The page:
In 1966, American artist Dan Graham published an article about typical one-family homes in ordinary American suburbs built after World War II. He used a cheap Kodak Instamatic camera, with a deliberately amateur approach. In this article, I wrote a tribute to him with a series of photos taken in the suburbs of my city, Como, using my pretty Diana Mini camera. Read more after the jump!
The idea behind this project was to shoot 24 moments in one week's time using a disposable camera. Incidentally, a friend from Seattle sent me two disposable cameras so I was finally able to participate. Disposable cameras aren't sold in Manila anymore. I timed my shoot during the week wherein I had to go out several times, also hoping for good weather.
William Eggleston is one of the most important contemporary master and pioneer of color photography. In this article I write a tribute to his particular democratic way of looking around. For him "Nothing was more important or less important", and everything is worthy of being photographed. Again, he is fond of the dear old film; he said that "I don't think much about the digital world, because I am in the analog world!". Read more after the jump!
When I was a child, I regularly went to Blaavand located at the Danish west coast with my brothers and my parents. However, I didn't anymore when I grew up. But in 2012, we hit the road again. It was my first visit there in about 20 years. I took the chance and packed as many cameras as possible into my luggage. In this article, I'm going to present to you the photos I took with my Nikon F-501 SLR.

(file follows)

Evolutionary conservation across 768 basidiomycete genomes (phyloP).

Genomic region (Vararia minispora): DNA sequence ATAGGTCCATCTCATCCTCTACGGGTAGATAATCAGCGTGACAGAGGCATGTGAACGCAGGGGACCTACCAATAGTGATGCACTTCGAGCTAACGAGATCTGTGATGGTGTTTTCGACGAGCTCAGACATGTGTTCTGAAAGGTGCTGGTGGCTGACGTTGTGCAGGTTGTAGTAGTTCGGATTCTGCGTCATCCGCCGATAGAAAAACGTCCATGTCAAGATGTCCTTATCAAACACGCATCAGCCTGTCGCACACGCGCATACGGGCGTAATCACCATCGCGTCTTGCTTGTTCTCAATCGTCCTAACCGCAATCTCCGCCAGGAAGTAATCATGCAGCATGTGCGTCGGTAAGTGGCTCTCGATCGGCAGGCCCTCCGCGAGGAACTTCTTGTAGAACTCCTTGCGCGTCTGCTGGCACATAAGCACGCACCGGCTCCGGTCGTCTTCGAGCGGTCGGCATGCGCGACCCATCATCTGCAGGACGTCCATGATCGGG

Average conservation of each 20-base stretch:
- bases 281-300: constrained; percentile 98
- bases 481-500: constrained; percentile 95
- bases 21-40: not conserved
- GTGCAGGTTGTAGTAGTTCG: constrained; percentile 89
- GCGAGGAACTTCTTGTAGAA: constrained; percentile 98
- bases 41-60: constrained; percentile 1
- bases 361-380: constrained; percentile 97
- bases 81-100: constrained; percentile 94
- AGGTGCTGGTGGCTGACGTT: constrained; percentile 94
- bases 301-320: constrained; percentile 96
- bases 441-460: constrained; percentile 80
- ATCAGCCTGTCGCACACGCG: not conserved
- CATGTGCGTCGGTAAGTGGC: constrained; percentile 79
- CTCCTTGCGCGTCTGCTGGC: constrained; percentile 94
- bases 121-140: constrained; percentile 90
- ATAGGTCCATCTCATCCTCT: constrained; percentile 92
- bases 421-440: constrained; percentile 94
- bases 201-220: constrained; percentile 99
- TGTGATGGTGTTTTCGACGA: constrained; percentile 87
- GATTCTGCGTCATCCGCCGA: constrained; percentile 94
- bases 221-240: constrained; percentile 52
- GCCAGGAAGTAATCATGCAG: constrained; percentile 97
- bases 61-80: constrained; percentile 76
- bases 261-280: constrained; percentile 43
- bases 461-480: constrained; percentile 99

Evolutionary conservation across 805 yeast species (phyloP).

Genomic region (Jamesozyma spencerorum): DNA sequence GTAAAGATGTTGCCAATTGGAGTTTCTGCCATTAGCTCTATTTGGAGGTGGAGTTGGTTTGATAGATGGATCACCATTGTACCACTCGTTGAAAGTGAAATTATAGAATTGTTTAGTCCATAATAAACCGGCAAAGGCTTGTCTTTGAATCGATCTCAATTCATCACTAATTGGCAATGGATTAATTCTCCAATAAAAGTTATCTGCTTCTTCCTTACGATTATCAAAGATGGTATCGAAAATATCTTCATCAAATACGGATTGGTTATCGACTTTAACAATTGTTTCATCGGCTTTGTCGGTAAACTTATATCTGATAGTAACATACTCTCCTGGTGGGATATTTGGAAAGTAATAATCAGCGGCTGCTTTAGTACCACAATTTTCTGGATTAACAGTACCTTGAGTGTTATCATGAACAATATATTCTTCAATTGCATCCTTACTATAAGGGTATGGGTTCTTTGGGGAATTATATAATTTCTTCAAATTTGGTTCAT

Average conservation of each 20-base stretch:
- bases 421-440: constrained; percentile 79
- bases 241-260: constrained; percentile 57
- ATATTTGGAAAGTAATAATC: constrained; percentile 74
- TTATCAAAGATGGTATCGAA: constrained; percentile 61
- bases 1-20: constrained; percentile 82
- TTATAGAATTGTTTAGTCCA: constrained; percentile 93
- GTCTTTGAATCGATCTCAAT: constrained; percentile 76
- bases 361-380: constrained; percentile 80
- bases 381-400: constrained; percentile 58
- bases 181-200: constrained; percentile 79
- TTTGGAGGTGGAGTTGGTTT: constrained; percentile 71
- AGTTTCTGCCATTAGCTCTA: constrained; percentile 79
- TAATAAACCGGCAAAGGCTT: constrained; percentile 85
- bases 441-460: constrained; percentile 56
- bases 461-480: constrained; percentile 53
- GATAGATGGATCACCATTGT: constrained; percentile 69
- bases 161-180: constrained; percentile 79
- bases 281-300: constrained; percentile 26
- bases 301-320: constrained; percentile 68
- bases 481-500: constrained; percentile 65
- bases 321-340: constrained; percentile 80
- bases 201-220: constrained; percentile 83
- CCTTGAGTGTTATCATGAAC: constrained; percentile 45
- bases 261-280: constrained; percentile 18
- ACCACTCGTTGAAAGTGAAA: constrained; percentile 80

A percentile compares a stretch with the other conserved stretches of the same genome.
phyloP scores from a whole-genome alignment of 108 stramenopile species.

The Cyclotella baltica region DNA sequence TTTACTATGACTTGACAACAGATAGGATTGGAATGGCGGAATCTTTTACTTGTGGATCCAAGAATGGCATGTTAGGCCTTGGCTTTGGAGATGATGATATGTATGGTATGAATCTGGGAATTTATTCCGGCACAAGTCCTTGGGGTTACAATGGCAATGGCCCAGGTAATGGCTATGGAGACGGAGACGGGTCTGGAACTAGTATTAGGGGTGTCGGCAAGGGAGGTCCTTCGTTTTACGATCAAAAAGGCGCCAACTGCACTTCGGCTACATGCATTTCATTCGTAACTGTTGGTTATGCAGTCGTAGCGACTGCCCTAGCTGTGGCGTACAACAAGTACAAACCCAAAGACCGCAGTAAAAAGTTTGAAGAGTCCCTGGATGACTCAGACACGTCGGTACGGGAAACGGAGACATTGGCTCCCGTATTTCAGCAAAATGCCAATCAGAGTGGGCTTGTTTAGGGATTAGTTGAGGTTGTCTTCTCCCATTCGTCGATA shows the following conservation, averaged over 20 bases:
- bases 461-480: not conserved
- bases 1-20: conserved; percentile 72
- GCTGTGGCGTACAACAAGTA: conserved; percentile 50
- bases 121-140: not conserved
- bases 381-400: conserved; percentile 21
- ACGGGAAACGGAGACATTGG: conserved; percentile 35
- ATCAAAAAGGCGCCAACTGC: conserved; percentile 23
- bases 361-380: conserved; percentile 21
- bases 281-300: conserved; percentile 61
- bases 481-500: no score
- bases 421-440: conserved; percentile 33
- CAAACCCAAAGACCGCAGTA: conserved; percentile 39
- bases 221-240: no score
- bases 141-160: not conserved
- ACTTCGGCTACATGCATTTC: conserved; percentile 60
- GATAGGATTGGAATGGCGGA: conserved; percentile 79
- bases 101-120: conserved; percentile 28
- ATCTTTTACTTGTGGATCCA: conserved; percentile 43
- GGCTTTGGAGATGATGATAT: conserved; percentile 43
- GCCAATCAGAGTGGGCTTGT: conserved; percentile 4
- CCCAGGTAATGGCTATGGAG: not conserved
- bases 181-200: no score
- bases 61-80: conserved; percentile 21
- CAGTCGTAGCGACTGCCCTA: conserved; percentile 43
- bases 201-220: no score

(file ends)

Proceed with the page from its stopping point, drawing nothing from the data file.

We have prepared a special set of filters to boost up your creative possibilities with the Petzval or any other lens with a 58mm filter mount. Get all in one set or pick your favourite and step up your game!
In April of this year I had the chance to test the Petzval Lens and to write a review on it for the German photography forum Kwerfeldein. The lens excited me from the very beginning, at the time it was introduced on Kickstarter. I was afraid that once I had tested the lens, I would want to have one of my own! Well, that’s what happened; a year later, I finally bought my very own Petzval lens.
Joe Brook is one of the most popular photographers in the West Coast skate scene, shooting for magazines like Trasher, Juxtapoz, Rolling Stone, and different outlets such as PDN and Kodak. Having previous experience with an old Petzval lens mounted on a 4x5 camera, it was but natural for him to try the new one. Brook talks about finding himself, his work, and shooting with the Lomograhy Petzval Lens in this exclusive interview.
Coinciding with the relaunch of the Lomography community website is the debut of one of the Magazine's newest series, Meet the Innovators. Here, we'll be talking to some of the game changers in the field of photography to get a closer look on what they do as well as find out their personal insights. For our opening salvo we proudly introduce Cat Ong, Lomography's very own Head of Optic Product Development who counts the research and development of the LC-A family, Russar and Petzval Art Lenses, Diana F+, and Lomo'Instant, among many others, as some of his projects.